Five ways to look after your mental health during lockdown

While many of us knew the time would come, it doesn’t make being in lockdown again any easier. Everyone deals with things differently and it’s natural that many New Zealanders will be feeling uncertain, anxious or scared given the current situation. Remember: these are all normal responses to what we are all going through. It’s particularly important to ensure you’re looking after your mental health at times like this: here are some strategies you might like to try.

Maintain a routine

While this can be hard when lockdown has thrown many schedules out the window, it’s important to try and maintain a routine. This could mean keeping your morning alarm set, dressing for the day ahead (if you’re working from home, for example, it’s best to try and wear normal business attire) and taking standard meal breaks.

Keep active

It’s not just the body that craves physical exercise: it’s a brilliant way to destress the mind too.A walk around the block (staying two-metres apart from others of course), a short bike ride around your local area, a yoga session or even an impromptu boogie in the lounge are all great ways of keeping active over this period.

Do something you love

Don’t feel guilty about taking time out to do the things that make you happy. If you’ve been meaning to finish that book or television series, now’s the perfect time. Are you more of an active relaxer? A jigsaw, boardgame, or crossword might be the ticket for you. Perhaps there’s something you’ve been putting off, such as learning a new skill or finishing that thing you started a year ago? Well, now’s your opportunity!

Stay connected

Take the time to look after yourself and reach out to people who make you feel loved and supported. Pick up the phone and check in with your friends, family and neighbours to see how they’re coping. If you prefer seeing people ‘face to face’, there are a range of online messaging applications like Zoom, Skype or WhatsApp that offer free video calling. And if your loved ones live overseas, you can always let your fingers do the talking and send them a long email.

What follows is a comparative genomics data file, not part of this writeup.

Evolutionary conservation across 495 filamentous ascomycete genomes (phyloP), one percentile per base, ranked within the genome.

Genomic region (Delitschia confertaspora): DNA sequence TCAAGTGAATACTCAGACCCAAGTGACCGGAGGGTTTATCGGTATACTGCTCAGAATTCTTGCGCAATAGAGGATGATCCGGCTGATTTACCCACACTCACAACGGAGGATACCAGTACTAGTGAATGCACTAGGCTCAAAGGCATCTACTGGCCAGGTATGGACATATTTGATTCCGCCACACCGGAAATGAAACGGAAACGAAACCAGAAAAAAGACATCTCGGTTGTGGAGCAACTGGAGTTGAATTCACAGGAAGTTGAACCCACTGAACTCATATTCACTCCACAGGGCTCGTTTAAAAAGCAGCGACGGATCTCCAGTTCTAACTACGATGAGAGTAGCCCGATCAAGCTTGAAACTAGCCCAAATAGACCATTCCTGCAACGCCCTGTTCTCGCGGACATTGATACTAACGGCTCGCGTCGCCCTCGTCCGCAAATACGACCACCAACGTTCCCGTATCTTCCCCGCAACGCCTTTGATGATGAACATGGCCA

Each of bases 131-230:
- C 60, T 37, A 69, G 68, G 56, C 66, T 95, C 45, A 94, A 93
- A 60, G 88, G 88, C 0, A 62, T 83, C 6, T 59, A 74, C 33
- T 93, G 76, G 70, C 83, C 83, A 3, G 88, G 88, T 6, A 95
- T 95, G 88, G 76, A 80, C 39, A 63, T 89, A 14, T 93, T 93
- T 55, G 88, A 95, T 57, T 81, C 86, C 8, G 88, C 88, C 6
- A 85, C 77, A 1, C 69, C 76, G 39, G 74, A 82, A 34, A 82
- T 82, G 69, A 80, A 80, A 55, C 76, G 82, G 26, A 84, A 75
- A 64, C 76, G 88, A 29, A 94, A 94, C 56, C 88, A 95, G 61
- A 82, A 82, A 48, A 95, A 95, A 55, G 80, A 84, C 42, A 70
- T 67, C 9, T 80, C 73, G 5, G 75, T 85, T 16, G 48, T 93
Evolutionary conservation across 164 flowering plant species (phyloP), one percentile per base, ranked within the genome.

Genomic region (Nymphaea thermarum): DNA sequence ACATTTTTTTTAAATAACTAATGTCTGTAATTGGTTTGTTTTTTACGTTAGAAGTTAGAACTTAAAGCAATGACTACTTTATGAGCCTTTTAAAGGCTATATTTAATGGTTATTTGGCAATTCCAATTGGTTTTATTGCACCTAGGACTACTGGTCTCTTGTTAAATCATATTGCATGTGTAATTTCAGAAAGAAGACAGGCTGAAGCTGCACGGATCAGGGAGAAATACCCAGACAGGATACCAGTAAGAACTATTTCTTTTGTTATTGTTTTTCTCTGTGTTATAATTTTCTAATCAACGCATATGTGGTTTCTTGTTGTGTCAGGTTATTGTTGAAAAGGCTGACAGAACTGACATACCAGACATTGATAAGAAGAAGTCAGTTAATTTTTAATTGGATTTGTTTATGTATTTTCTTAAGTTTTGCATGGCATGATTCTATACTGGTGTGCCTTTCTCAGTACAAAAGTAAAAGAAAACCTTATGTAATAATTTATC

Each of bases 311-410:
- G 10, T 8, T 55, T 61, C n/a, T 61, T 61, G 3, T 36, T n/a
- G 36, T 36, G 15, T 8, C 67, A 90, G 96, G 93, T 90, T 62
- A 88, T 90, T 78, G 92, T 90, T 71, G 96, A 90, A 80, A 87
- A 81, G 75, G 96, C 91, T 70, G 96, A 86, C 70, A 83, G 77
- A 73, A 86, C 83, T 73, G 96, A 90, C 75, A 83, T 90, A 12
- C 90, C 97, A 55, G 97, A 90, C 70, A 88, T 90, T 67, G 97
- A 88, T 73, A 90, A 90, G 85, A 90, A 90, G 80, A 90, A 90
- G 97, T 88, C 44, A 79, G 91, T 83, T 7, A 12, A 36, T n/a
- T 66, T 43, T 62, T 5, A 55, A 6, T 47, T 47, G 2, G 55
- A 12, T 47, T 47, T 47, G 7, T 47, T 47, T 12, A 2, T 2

Don’t be afraid to tell people how you’re feeling

If you’re feeling low or out of sorts, don’t be afraid to reach out to someone. Hopefully you have someone you feel comfortable talking to – such as a close friend or family member – but not everyone does. Remember: you can call or text 1737 to talk with a trained counsellor for free, 24 hours a day, 7 days a week.

The following organisations also have resources to help people cope over this time:

Unite against COVID-19 is a great source for health and wellbeing resources.

The Mental Health Foundation has several resources to help people who may be struggling.

All Right? has loads of practical ideas on looking after yourself and your whānau.

World Health Organisation has a list of ways to look after your mental health at home.

Ministry of Health has information and tools available to support your own and others’ mental wellbeing and where to get help if you need it.

Photo credit: Emily Underworld on Unsplash

About Mason Head

Mason Head
Content Creator and Publication Lead at Eldernet

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